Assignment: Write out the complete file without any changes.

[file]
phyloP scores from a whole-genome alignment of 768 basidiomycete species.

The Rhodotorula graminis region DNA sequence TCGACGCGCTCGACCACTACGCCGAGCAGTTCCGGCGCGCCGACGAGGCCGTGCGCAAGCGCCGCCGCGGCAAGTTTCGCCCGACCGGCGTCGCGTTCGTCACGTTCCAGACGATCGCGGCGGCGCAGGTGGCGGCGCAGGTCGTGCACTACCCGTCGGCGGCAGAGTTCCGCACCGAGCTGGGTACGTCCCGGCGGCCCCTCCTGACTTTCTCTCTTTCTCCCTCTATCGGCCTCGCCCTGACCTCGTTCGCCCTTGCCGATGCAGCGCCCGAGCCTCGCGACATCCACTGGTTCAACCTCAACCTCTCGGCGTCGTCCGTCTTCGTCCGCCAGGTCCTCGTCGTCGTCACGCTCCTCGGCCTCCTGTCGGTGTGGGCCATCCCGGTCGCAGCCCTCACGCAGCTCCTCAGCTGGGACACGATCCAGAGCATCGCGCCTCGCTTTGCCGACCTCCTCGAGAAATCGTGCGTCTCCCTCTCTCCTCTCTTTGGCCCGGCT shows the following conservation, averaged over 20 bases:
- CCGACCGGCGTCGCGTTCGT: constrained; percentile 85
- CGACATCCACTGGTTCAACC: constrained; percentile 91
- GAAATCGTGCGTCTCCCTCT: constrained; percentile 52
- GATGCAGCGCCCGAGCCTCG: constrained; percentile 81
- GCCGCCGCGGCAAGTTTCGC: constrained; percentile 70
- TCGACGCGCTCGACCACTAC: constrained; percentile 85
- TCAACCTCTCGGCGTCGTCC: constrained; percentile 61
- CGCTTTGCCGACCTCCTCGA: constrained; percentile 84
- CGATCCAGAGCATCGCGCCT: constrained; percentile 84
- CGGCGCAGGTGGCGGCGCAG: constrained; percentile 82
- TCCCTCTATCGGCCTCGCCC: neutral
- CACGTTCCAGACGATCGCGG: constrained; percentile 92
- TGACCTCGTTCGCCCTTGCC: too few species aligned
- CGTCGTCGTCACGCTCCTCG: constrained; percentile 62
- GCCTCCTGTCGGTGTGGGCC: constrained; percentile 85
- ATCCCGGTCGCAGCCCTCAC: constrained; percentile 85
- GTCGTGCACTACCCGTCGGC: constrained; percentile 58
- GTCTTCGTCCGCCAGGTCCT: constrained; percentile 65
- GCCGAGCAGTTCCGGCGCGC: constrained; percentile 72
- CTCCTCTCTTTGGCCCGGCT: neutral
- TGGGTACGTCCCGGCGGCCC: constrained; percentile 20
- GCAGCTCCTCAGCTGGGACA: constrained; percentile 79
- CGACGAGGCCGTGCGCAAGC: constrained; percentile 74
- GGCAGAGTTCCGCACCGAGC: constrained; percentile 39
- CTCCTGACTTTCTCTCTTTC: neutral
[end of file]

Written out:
phyloP scores from a whole-genome alignment of 768 basidiomycete species.

The Rhodotorula graminis region DNA sequence TCGACGCGCTCGACCACTACGCCGAGCAGTTCCGGCGCGCCGACGAGGCCGTGCGCAAGCGCCGCCGCGGCAAGTTTCGCCCGACCGGCGTCGCGTTCGTCACGTTCCAGACGATCGCGGCGGCGCAGGTGGCGGCGCAGGTCGTGCACTACCCGTCGGCGGCAGAGTTCCGCACCGAGCTGGGTACGTCCCGGCGGCCCCTCCTGACTTTCTCTCTTTCTCCCTCTATCGGCCTCGCCCTGACCTCGTTCGCCCTTGCCGATGCAGCGCCCGAGCCTCGCGACATCCACTGGTTCAACCTCAACCTCTCGGCGTCGTCCGTCTTCGTCCGCCAGGTCCTCGTCGTCGTCACGCTCCTCGGCCTCCTGTCGGTGTGGGCCATCCCGGTCGCAGCCCTCACGCAGCTCCTCAGCTGGGACACGATCCAGAGCATCGCGCCTCGCTTTGCCGACCTCCTCGAGAAATCGTGCGTCTCCCTCTCTCCTCTCTTTGGCCCGGCT shows the following conservation, averaged over 20 bases:
- CCGACCGGCGTCGCGTTCGT: constrained; percentile 85
- CGACATCCACTGGTTCAACC: constrained; percentile 91
- GAAATCGTGCGTCTCCCTCT: constrained; percentile 52
- GATGCAGCGCCCGAGCCTCG: constrained; percentile 81
- GCCGCCGCGGCAAGTTTCGC: constrained; percentile 70
- TCGACGCGCTCGACCACTAC: constrained; percentile 85
- TCAACCTCTCGGCGTCGTCC: constrained; percentile 61
- CGCTTTGCCGACCTCCTCGA: constrained; percentile 84
- CGATCCAGAGCATCGCGCCT: constrained; percentile 84
- CGGCGCAGGTGGCGGCGCAG: constrained; percentile 82
- TCCCTCTATCGGCCTCGCCC: neutral
- CACGTTCCAGACGATCGCGG: constrained; percentile 92
- TGACCTCGTTCGCCCTTGCC: too few species aligned
- CGTCGTCGTCACGCTCCTCG: constrained; percentile 62
- GCCTCCTGTCGGTGTGGGCC: constrained; percentile 85
- ATCCCGGTCGCAGCCCTCAC: constrained; percentile 85
- GTCGTGCACTACCCGTCGGC: constrained; percentile 58
- GTCTTCGTCCGCCAGGTCCT: constrained; percentile 65
- GCCGAGCAGTTCCGGCGCGC: constrained; percentile 72
- CTCCTCTCTTTGGCCCGGCT: neutral
- TGGGTACGTCCCGGCGGCCC: constrained; percentile 20
- GCAGCTCCTCAGCTGGGACA: constrained; percentile 79
- CGACGAGGCCGTGCGCAAGC: constrained; percentile 74
- GGCAGAGTTCCGCACCGAGC: constrained; percentile 39
- CTCCTGACTTTCTCTCTTTC: neutral